My African Dream – does it exist?

With reference to the recent rape of a 17-year old young lady by boys aged 14 – 20 – what is the answer? How do we stop this violence against women (not forgetting the children as well)?

Our Ministry of Women, Children and People with Disabilities (specifically set up for the purpose of representing women, children and people with disabilities) claims to have difficulty in fulfilling its mandate because they are short staffed, underfunded, and ill-represented at provincial level. Question: What is being done about this?

Is this just another rubber stamp of government that says to international donors (who are now getting tired of pouring money into a big black hole) that government is concerned about everybody except able-bodied adult men?

 Our government has proposed introducing a Gender Equity Bill – a Bill which has been rejected by a number of civil society organisations working in the area of gender equality, because it serves to duplicate existing legislation; there is no budget for such a law; and it is unclear who will be responsible for implementing it. The fact that the Women’s Legal Centre feels this Bill would be ineffective has not hampered government in trying to get this Bill passed.

 In 2010/11 66 196 sexual offences were reported. Many civil society organisations estimate that between one in five and one in nine women report their rape. If we use the conservative figures of one in five, it means that 330 980 sexual offences were actually committed in 2010/11.

More simply: 330 980 rapes per year is 906 rapes per day. This is 37 rapes per hour or one rape every two minutes. So in the three hours that the department of everyone and everything took to tell us about their lack of implementation and monitoring capacity, 90 sexual offences were committed (source:

My view is that the men who are raping are doing so because they feel powerless and rape is the only way to exert that power right now. If we look more closely at those who are raping/sexually assaulting, you will find that they are mostly unemployed (young or old), come from very impoverished backgrounds (besides the “blue collar” ones happening behind closed doors that the media does not find out about). Men are tired of sitting around at home, unemployed and not able to put food on the table for their families. They are tired of living in someone else’s backyard not able to afford or provide a roof over their heads for them and their families.

Putting someone like this in jail is actually bliss because at least in jail they have a roof over their heads, meals 3 times per day and they don’t have to worry about not being able to provide for their families. Having a criminal record is no longer a problem because most of our current MP’s have had a criminal record at some stage of their lives and they are now “living the good life” as an MP.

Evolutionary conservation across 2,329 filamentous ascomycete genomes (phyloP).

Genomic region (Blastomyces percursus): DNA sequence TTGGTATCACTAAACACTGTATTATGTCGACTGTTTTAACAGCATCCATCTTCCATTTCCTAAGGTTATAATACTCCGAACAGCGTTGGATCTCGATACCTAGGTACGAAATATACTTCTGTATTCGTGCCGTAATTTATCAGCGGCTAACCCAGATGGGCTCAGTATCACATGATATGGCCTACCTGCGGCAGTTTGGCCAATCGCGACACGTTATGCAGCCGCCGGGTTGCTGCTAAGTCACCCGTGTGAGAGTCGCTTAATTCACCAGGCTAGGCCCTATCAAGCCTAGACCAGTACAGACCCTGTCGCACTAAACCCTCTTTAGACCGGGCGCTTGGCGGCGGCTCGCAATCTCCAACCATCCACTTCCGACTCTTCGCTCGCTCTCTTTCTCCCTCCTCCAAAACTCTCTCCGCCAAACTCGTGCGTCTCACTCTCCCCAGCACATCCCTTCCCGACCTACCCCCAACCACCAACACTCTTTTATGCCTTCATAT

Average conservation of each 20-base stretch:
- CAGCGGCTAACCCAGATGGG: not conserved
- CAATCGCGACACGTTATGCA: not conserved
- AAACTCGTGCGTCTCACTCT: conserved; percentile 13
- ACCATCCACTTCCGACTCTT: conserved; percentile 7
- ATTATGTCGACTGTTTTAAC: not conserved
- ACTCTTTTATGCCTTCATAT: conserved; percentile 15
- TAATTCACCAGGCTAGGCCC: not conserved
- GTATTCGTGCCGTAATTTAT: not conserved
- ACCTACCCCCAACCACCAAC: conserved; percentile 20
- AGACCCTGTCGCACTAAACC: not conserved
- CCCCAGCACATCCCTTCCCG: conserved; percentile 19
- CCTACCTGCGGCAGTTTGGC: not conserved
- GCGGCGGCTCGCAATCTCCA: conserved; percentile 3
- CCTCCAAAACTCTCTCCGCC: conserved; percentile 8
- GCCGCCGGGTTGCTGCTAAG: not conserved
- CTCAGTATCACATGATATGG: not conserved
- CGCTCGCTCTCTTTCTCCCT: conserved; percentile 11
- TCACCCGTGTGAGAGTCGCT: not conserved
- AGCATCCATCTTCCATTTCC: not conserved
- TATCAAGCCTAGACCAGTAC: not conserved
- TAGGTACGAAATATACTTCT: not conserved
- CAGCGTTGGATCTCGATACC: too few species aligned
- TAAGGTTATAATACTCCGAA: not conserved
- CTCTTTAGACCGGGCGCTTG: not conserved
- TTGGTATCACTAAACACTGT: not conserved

I could go on forever about this but I think you know where I’m going with this?

We need to find ways of changing the behaviour and attitudes of these men (like Sonke Gender Justice who have introduced the “One Man Can” campaign). I think we, as women need to link up with this campaign and ask them “how can we help you?”. Sonke Gender Justice is doing a wonderful job and I think more programmes like this is needed to change existing attitudes and behaviour.

We also need to push Government to work on the unemployment, housing and poverty problem in this country. Until these issues are addressed, I’m afraid that the situation is going to get a lot worse before it gets better.

You cannot preach to someone who is hungry, who does not have a roof over his/her head and who is fighting for survival. Part of our human dignity comes from having a job to go to each day, having the satisfaction of knowing that you have earned enough to put food on the table and to provide for your family. Give a man this dignity back, and he will give women the dignity they deserve.

Social grants are not the answer either. A very well-known and overused quote which I feel is so close to the truth says: “If you give a man a fish, you feed him for the day. If you teach a man to fish, you feed him for a lifetime.” People in South Africa need jobs . . . a “hand-up” rather than a “hand-out”.

Many of these men who rape are not really monsters. If they are treated with dignity and respect, they could possibly also respect others (including women).

Rape is not about sex. It is about a man exerting his power over a woman because he knows the woman is weaker than him (physically) and less likely to fight back – hence the reason why a man will seldom rape another man.

 Here I sit . . . searching for my African Dream.

Also see:

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